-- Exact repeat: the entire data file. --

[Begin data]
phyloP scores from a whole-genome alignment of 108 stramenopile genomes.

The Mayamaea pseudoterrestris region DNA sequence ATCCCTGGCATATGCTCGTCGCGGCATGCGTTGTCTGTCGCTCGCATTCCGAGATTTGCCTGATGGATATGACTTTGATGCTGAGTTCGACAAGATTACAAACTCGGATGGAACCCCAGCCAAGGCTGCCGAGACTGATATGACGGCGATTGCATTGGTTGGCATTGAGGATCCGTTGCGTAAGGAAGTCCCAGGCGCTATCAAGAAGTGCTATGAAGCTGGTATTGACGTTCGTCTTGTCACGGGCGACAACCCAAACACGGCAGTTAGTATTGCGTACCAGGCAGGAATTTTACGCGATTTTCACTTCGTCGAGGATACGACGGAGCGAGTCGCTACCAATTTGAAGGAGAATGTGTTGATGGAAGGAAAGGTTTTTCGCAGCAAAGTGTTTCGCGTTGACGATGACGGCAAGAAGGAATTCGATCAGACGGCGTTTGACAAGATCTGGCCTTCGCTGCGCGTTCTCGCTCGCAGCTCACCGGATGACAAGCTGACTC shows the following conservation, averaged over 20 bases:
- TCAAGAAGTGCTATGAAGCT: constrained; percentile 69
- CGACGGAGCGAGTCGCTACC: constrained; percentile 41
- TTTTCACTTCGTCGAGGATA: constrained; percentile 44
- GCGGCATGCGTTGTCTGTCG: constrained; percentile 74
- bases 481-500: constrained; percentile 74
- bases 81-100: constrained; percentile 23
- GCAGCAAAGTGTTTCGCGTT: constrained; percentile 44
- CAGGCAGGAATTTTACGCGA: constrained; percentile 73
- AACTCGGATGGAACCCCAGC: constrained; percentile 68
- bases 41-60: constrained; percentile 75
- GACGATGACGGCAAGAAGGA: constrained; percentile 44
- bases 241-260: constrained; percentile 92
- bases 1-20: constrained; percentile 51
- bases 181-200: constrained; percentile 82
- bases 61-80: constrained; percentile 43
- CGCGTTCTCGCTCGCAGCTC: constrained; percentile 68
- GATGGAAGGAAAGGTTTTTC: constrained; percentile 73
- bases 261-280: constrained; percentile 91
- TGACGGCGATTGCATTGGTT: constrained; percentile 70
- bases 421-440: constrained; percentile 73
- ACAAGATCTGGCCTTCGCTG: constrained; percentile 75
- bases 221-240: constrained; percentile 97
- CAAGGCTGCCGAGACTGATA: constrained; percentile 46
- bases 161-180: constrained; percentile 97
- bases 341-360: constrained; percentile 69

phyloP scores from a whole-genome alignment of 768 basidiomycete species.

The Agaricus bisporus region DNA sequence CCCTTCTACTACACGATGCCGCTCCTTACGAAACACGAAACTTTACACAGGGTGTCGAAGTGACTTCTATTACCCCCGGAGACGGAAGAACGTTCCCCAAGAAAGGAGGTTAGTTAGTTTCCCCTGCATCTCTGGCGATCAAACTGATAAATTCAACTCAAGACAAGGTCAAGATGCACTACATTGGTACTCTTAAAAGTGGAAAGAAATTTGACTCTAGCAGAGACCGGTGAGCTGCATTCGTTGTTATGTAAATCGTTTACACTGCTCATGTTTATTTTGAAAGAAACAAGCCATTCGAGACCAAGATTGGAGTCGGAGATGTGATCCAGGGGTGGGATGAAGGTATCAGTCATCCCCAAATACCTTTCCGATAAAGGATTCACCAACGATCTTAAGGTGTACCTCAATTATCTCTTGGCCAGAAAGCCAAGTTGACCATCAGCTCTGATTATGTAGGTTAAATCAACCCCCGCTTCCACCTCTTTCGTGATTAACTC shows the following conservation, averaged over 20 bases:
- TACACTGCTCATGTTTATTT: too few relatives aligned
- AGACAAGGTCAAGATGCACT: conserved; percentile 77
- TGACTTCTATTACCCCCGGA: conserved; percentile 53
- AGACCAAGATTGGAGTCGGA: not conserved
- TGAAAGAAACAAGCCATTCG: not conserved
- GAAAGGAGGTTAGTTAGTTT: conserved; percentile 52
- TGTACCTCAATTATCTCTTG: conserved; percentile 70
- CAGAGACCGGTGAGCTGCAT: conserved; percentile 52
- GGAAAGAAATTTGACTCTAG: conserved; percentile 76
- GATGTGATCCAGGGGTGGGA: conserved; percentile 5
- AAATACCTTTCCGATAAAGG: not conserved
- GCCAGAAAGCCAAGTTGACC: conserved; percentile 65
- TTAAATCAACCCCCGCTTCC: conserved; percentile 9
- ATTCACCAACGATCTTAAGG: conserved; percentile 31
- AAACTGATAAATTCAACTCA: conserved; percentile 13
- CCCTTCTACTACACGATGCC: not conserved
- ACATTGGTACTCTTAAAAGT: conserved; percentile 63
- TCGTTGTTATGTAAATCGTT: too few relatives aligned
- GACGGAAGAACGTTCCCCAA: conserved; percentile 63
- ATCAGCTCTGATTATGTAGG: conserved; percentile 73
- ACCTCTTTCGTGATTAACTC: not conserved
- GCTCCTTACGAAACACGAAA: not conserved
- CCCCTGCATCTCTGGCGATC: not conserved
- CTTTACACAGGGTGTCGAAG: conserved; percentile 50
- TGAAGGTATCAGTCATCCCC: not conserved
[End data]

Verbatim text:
phyloP scores from a whole-genome alignment of 108 stramenopile genomes.

The Mayamaea pseudoterrestris region DNA sequence ATCCCTGGCATATGCTCGTCGCGGCATGCGTTGTCTGTCGCTCGCATTCCGAGATTTGCCTGATGGATATGACTTTGATGCTGAGTTCGACAAGATTACAAACTCGGATGGAACCCCAGCCAAGGCTGCCGAGACTGATATGACGGCGATTGCATTGGTTGGCATTGAGGATCCGTTGCGTAAGGAAGTCCCAGGCGCTATCAAGAAGTGCTATGAAGCTGGTATTGACGTTCGTCTTGTCACGGGCGACAACCCAAACACGGCAGTTAGTATTGCGTACCAGGCAGGAATTTTACGCGATTTTCACTTCGTCGAGGATACGACGGAGCGAGTCGCTACCAATTTGAAGGAGAATGTGTTGATGGAAGGAAAGGTTTTTCGCAGCAAAGTGTTTCGCGTTGACGATGACGGCAAGAAGGAATTCGATCAGACGGCGTTTGACAAGATCTGGCCTTCGCTGCGCGTTCTCGCTCGCAGCTCACCGGATGACAAGCTGACTC shows the following conservation, averaged over 20 bases:
- TCAAGAAGTGCTATGAAGCT: constrained; percentile 69
- CGACGGAGCGAGTCGCTACC: constrained; percentile 41
- TTTTCACTTCGTCGAGGATA: constrained; percentile 44
- GCGGCATGCGTTGTCTGTCG: constrained; percentile 74
- bases 481-500: constrained; percentile 74
- bases 81-100: constrained; percentile 23
- GCAGCAAAGTGTTTCGCGTT: constrained; percentile 44
- CAGGCAGGAATTTTACGCGA: constrained; percentile 73
- AACTCGGATGGAACCCCAGC: constrained; percentile 68
- bases 41-60: constrained; percentile 75
- GACGATGACGGCAAGAAGGA: constrained; percentile 44
- bases 241-260: constrained; percentile 92
- bases 1-20: constrained; percentile 51
- bases 181-200: constrained; percentile 82
- bases 61-80: constrained; percentile 43
- CGCGTTCTCGCTCGCAGCTC: constrained; percentile 68
- GATGGAAGGAAAGGTTTTTC: constrained; percentile 73
- bases 261-280: constrained; percentile 91
- TGACGGCGATTGCATTGGTT: constrained; percentile 70
- bases 421-440: constrained; percentile 73
- ACAAGATCTGGCCTTCGCTG: constrained; percentile 75
- bases 221-240: constrained; percentile 97
- CAAGGCTGCCGAGACTGATA: constrained; percentile 46
- bases 161-180: constrained; percentile 97
- bases 341-360: constrained; percentile 69

phyloP scores from a whole-genome alignment of 768 basidiomycete species.

The Agaricus bisporus region DNA sequence CCCTTCTACTACACGATGCCGCTCCTTACGAAACACGAAACTTTACACAGGGTGTCGAAGTGACTTCTATTACCCCCGGAGACGGAAGAACGTTCCCCAAGAAAGGAGGTTAGTTAGTTTCCCCTGCATCTCTGGCGATCAAACTGATAAATTCAACTCAAGACAAGGTCAAGATGCACTACATTGGTACTCTTAAAAGTGGAAAGAAATTTGACTCTAGCAGAGACCGGTGAGCTGCATTCGTTGTTATGTAAATCGTTTACACTGCTCATGTTTATTTTGAAAGAAACAAGCCATTCGAGACCAAGATTGGAGTCGGAGATGTGATCCAGGGGTGGGATGAAGGTATCAGTCATCCCCAAATACCTTTCCGATAAAGGATTCACCAACGATCTTAAGGTGTACCTCAATTATCTCTTGGCCAGAAAGCCAAGTTGACCATCAGCTCTGATTATGTAGGTTAAATCAACCCCCGCTTCCACCTCTTTCGTGATTAACTC shows the following conservation, averaged over 20 bases:
- TACACTGCTCATGTTTATTT: too few relatives aligned
- AGACAAGGTCAAGATGCACT: conserved; percentile 77
- TGACTTCTATTACCCCCGGA: conserved; percentile 53
- AGACCAAGATTGGAGTCGGA: not conserved
- TGAAAGAAACAAGCCATTCG: not conserved
- GAAAGGAGGTTAGTTAGTTT: conserved; percentile 52
- TGTACCTCAATTATCTCTTG: conserved; percentile 70
- CAGAGACCGGTGAGCTGCAT: conserved; percentile 52
- GGAAAGAAATTTGACTCTAG: conserved; percentile 76
- GATGTGATCCAGGGGTGGGA: conserved; percentile 5
- AAATACCTTTCCGATAAAGG: not conserved
- GCCAGAAAGCCAAGTTGACC: conserved; percentile 65
- TTAAATCAACCCCCGCTTCC: conserved; percentile 9
- ATTCACCAACGATCTTAAGG: conserved; percentile 31
- AAACTGATAAATTCAACTCA: conserved; percentile 13
- CCCTTCTACTACACGATGCC: not conserved
- ACATTGGTACTCTTAAAAGT: conserved; percentile 63
- TCGTTGTTATGTAAATCGTT: too few relatives aligned
- GACGGAAGAACGTTCCCCAA: conserved; percentile 63
- ATCAGCTCTGATTATGTAGG: conserved; percentile 73
- ACCTCTTTCGTGATTAACTC: not conserved
- GCTCCTTACGAAACACGAAA: not conserved
- CCCCTGCATCTCTGGCGATC: not conserved
- CTTTACACAGGGTGTCGAAG: conserved; percentile 50
- TGAAGGTATCAGTCATCCCC: not conserved